A Question of Transition

Posted on: October 31st, 2011   No Comments

On October 29th local ADFW MPP Ted McMeekin asked the twitterverse:

In tough times reg charities struggle for donations and some for survival. #hamont#adfw ?? Can gov find a responsible way to further assist”

I responded with the following:

“Evidence based rates and easier access a start. Charities can then focus on transitional support instead of emergency”

To which he replied:

“Fair enough #hamont#adfw Important Question: when we talk ‘transition’ we need to be clear, transition FROM WHAT to WHAT???”

Given Twitter’s 140 character limitation I thought I’d expand upon my reply here.

“From hopelessness & despair to opportunity and inclusion. Job seekers don’t do well hungry, unable to afford laundry & stressed”

In my mind, it should not be a goal to simply survive.  That falls under basic needs.  It is my belief that a government safety net should keep people safe from poverty related disease, food insecurity and threat of homelessness.

As anyone who has ever reached for a 3pm coffee and sweet on a hectic day knows that without the energy that comes from regular food (i.e. sugar levels) we cannot think clearly.  Compound that with high levels of stress and you have poverty related disease in the making.

Transition supports are dependent on circumstances and need to be flexible enough to service a wide range of situations.  It is not enough to say from what to what because that question, in and of itself, underscores a major problem in the current system.  There is no one answer.  Poverty is complex.

An ODSP recipient, who due to illness cannot work a full work week needs adequate care both medically and financially to be at their best.  Once that occurs some may be able to return or train for full time work.  Others may never be able to work full time but could do part-time or independent contract, self-employment or volunteer.  Both require supports from employment services, training and possibly even advocacy with potential employers.  They need programs and recreation to help them feel included.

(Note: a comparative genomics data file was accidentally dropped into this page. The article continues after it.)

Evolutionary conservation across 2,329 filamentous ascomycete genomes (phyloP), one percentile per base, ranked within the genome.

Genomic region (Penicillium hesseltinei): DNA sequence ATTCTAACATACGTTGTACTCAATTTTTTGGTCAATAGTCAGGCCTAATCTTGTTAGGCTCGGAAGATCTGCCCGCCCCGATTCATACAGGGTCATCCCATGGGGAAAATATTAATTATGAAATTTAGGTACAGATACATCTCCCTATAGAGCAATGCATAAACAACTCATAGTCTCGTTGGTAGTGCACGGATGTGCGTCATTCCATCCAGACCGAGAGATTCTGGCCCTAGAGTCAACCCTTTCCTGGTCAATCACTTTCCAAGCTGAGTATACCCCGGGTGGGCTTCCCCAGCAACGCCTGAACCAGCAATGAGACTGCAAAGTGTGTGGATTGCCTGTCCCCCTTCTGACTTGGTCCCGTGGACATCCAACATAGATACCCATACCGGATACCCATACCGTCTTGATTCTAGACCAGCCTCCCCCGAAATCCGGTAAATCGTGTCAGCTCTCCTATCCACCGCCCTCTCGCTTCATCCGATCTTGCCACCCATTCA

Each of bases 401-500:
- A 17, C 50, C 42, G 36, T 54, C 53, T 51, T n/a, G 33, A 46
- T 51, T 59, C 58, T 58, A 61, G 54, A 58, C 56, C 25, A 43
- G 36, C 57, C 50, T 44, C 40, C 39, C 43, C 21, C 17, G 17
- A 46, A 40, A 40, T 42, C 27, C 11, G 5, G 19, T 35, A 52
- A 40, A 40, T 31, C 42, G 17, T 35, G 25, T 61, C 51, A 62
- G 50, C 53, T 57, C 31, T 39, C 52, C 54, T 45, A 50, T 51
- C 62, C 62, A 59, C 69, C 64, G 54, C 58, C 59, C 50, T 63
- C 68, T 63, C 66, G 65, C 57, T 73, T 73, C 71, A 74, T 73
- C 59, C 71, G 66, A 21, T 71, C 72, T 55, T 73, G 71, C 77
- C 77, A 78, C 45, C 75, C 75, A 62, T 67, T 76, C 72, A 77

What it shows is that the how is always unique.

A person who runs out of EI shouldn’t be forced to divest themselves of RRSPs for a 5 month job gap. The ideal here is to make sure they have security, as well as, the tools to find employment.  Directives that force people to lose all they have ever worked for perpetuates a marginal existence. Losing telephone, internet, printer & ink, the means for regular transportation and the ability to afford regular interaction with their networks, both professionally and socially, is the reality many face.  Most of the jobs out there never make it to a newspaper; losing the means to network greatly diminishes job prospects.

To espouse family values and not allow for decent circumstances for single moms is contradictory.  Single moms come in many forms: newcomers, victims of domestic violence, ‘average’ divorcees who once relied on a 2 income household to teenage moms.

Again their needs are also diverse but the goal remains the same, opportunity and inclusion.

The provision of immigrant services, employment and health care are effectively diminished when someone is too spacey from lack of food to understand what is being told or remember it.  Or concerned they may not be able to have shelter next month.  Even adults need a healthy diet to make sure their retraining/education is successful.

It is no surprise these individuals feel frustrated when governments fail to understand that the process of using assistance is demoralizing in and of itself.  They need help putting their best foot forward and that starts with how easy it is to access the system.  Once on it, it shouldn’t be such a negative impact that they cannot function anymore as average human beings.

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